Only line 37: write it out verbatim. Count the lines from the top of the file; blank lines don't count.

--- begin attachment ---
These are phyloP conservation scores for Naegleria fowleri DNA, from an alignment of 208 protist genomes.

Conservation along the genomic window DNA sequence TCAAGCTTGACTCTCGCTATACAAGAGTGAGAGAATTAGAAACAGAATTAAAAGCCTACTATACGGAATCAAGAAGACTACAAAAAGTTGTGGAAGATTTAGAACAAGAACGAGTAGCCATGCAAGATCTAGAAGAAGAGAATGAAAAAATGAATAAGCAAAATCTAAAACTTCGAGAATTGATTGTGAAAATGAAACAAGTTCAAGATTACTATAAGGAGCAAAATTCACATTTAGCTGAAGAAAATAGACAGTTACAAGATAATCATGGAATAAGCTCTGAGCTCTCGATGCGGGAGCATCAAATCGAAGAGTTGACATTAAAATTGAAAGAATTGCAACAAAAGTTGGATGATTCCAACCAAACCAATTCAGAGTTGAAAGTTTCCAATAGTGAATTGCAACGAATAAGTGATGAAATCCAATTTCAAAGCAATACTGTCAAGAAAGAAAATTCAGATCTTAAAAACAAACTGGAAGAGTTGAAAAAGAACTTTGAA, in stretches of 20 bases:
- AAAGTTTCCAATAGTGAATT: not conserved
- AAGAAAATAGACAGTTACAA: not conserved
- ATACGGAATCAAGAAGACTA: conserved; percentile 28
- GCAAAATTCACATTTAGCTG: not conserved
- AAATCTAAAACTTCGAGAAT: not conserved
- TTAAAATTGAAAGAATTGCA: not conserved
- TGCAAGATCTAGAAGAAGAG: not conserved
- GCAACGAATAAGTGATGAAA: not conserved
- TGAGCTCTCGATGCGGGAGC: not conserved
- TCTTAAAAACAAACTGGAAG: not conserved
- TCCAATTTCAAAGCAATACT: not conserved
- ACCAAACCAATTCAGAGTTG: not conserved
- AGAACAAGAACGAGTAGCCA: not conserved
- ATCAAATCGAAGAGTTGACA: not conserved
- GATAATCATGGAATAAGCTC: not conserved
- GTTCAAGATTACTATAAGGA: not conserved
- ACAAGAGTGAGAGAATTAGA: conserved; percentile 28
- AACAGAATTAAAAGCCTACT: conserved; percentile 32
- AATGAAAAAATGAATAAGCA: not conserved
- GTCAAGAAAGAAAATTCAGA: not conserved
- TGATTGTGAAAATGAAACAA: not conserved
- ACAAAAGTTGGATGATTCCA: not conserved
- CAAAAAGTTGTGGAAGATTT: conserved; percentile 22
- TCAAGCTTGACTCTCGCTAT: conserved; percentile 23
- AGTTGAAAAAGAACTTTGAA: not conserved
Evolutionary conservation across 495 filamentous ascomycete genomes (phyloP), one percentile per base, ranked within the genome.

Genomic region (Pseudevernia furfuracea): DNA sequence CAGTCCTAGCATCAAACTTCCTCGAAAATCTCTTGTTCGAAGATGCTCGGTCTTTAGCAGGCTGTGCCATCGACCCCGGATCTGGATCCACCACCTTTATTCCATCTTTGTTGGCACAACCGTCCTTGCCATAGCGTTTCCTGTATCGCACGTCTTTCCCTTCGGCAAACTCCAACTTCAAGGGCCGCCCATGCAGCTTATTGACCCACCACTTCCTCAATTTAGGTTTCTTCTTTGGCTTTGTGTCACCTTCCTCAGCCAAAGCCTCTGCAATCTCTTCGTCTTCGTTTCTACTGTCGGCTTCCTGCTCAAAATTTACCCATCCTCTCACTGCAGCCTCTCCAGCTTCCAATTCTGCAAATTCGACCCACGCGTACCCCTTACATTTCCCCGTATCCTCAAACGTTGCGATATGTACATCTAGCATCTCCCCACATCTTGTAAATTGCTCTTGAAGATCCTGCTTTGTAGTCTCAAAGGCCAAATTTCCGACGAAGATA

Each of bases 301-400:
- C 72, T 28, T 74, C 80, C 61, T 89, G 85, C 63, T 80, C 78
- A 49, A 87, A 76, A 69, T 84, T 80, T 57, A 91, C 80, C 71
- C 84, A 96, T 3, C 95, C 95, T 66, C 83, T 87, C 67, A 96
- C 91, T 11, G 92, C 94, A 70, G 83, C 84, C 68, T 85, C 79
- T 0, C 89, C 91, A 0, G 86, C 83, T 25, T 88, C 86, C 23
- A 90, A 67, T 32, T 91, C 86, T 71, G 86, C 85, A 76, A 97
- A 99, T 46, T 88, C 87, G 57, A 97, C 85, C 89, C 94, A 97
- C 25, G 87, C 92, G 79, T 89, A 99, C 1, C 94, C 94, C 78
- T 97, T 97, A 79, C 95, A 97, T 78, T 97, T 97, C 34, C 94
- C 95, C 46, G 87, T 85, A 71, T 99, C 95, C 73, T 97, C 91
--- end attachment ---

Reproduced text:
- A 99, T 46, T 88, C 87, G 57, A 97, C 85, C 89, C 94, A 97